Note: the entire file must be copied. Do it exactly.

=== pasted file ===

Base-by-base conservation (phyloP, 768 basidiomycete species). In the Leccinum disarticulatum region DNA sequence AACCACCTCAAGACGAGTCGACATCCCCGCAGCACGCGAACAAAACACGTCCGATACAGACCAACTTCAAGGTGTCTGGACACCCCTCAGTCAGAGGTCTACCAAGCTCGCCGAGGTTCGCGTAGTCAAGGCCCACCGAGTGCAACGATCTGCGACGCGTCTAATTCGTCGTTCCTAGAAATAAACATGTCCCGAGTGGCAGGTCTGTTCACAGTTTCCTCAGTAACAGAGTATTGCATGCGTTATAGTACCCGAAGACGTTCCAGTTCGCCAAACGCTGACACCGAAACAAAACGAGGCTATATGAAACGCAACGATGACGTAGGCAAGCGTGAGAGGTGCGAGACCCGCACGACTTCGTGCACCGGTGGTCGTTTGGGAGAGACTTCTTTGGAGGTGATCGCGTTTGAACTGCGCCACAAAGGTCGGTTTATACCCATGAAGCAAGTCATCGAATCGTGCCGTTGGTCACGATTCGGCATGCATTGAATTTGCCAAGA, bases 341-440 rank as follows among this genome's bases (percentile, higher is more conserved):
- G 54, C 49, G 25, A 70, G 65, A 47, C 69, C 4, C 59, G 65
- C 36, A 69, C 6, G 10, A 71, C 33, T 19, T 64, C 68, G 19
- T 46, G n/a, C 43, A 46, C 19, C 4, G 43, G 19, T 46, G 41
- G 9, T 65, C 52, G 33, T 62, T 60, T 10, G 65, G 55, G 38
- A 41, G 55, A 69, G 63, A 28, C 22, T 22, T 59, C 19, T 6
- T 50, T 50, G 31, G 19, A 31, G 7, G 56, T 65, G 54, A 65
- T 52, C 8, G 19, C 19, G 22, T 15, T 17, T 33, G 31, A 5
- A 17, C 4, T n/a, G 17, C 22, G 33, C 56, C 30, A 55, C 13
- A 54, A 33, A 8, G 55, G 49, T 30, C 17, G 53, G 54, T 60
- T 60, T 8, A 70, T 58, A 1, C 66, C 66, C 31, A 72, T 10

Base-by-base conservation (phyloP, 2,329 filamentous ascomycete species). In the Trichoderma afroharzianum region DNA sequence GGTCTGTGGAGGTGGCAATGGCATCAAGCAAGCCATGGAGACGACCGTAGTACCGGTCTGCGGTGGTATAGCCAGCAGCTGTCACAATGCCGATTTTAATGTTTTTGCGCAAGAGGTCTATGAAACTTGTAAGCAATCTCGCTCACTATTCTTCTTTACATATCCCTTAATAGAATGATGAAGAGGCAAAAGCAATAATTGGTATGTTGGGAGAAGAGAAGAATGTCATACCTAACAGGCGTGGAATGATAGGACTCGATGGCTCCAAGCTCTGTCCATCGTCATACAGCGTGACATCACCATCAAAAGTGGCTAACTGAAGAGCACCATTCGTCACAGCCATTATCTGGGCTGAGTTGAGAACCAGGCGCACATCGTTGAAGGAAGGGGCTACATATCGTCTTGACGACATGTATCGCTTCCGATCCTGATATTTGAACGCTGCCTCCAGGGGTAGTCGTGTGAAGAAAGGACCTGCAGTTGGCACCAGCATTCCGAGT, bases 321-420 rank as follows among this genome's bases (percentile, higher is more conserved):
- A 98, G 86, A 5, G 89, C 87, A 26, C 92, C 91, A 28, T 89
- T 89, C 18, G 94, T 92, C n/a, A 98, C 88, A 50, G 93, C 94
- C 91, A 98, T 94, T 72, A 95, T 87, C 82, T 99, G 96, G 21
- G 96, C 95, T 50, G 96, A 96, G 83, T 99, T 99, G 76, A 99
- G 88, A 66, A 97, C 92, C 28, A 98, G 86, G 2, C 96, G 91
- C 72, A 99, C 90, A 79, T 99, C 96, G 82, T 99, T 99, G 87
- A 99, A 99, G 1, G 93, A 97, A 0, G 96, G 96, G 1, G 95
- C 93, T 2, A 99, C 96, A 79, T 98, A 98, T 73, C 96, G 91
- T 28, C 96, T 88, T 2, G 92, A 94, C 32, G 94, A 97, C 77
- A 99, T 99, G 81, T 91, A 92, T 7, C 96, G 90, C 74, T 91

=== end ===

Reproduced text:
Base-by-base conservation (phyloP, 768 basidiomycete species). In the Leccinum disarticulatum region DNA sequence AACCACCTCAAGACGAGTCGACATCCCCGCAGCACGCGAACAAAACACGTCCGATACAGACCAACTTCAAGGTGTCTGGACACCCCTCAGTCAGAGGTCTACCAAGCTCGCCGAGGTTCGCGTAGTCAAGGCCCACCGAGTGCAACGATCTGCGACGCGTCTAATTCGTCGTTCCTAGAAATAAACATGTCCCGAGTGGCAGGTCTGTTCACAGTTTCCTCAGTAACAGAGTATTGCATGCGTTATAGTACCCGAAGACGTTCCAGTTCGCCAAACGCTGACACCGAAACAAAACGAGGCTATATGAAACGCAACGATGACGTAGGCAAGCGTGAGAGGTGCGAGACCCGCACGACTTCGTGCACCGGTGGTCGTTTGGGAGAGACTTCTTTGGAGGTGATCGCGTTTGAACTGCGCCACAAAGGTCGGTTTATACCCATGAAGCAAGTCATCGAATCGTGCCGTTGGTCACGATTCGGCATGCATTGAATTTGCCAAGA, bases 341-440 rank as follows among this genome's bases (percentile, higher is more conserved):
- G 54, C 49, G 25, A 70, G 65, A 47, C 69, C 4, C 59, G 65
- C 36, A 69, C 6, G 10, A 71, C 33, T 19, T 64, C 68, G 19
- T 46, G n/a, C 43, A 46, C 19, C 4, G 43, G 19, T 46, G 41
- G 9, T 65, C 52, G 33, T 62, T 60, T 10, G 65, G 55, G 38
- A 41, G 55, A 69, G 63, A 28, C 22, T 22, T 59, C 19, T 6
- T 50, T 50, G 31, G 19, A 31, G 7, G 56, T 65, G 54, A 65
- T 52, C 8, G 19, C 19, G 22, T 15, T 17, T 33, G 31, A 5
- A 17, C 4, T n/a, G 17, C 22, G 33, C 56, C 30, A 55, C 13
- A 54, A 33, A 8, G 55, G 49, T 30, C 17, G 53, G 54, T 60
- T 60, T 8, A 70, T 58, A 1, C 66, C 66, C 31, A 72, T 10

Base-by-base conservation (phyloP, 2,329 filamentous ascomycete species). In the Trichoderma afroharzianum region DNA sequence GGTCTGTGGAGGTGGCAATGGCATCAAGCAAGCCATGGAGACGACCGTAGTACCGGTCTGCGGTGGTATAGCCAGCAGCTGTCACAATGCCGATTTTAATGTTTTTGCGCAAGAGGTCTATGAAACTTGTAAGCAATCTCGCTCACTATTCTTCTTTACATATCCCTTAATAGAATGATGAAGAGGCAAAAGCAATAATTGGTATGTTGGGAGAAGAGAAGAATGTCATACCTAACAGGCGTGGAATGATAGGACTCGATGGCTCCAAGCTCTGTCCATCGTCATACAGCGTGACATCACCATCAAAAGTGGCTAACTGAAGAGCACCATTCGTCACAGCCATTATCTGGGCTGAGTTGAGAACCAGGCGCACATCGTTGAAGGAAGGGGCTACATATCGTCTTGACGACATGTATCGCTTCCGATCCTGATATTTGAACGCTGCCTCCAGGGGTAGTCGTGTGAAGAAAGGACCTGCAGTTGGCACCAGCATTCCGAGT, bases 321-420 rank as follows among this genome's bases (percentile, higher is more conserved):
- A 98, G 86, A 5, G 89, C 87, A 26, C 92, C 91, A 28, T 89
- T 89, C 18, G 94, T 92, C n/a, A 98, C 88, A 50, G 93, C 94
- C 91, A 98, T 94, T 72, A 95, T 87, C 82, T 99, G 96, G 21
- G 96, C 95, T 50, G 96, A 96, G 83, T 99, T 99, G 76, A 99
- G 88, A 66, A 97, C 92, C 28, A 98, G 86, G 2, C 96, G 91
- C 72, A 99, C 90, A 79, T 99, C 96, G 82, T 99, T 99, G 87
- A 99, A 99, G 1, G 93, A 97, A 0, G 96, G 96, G 1, G 95
- C 93, T 2, A 99, C 96, A 79, T 98, A 98, T 73, C 96, G 91
- T 28, C 96, T 88, T 2, G 92, A 94, C 32, G 94, A 97, C 77
- A 99, T 99, G 81, T 91, A 92, T 7, C 96, G 90, C 74, T 91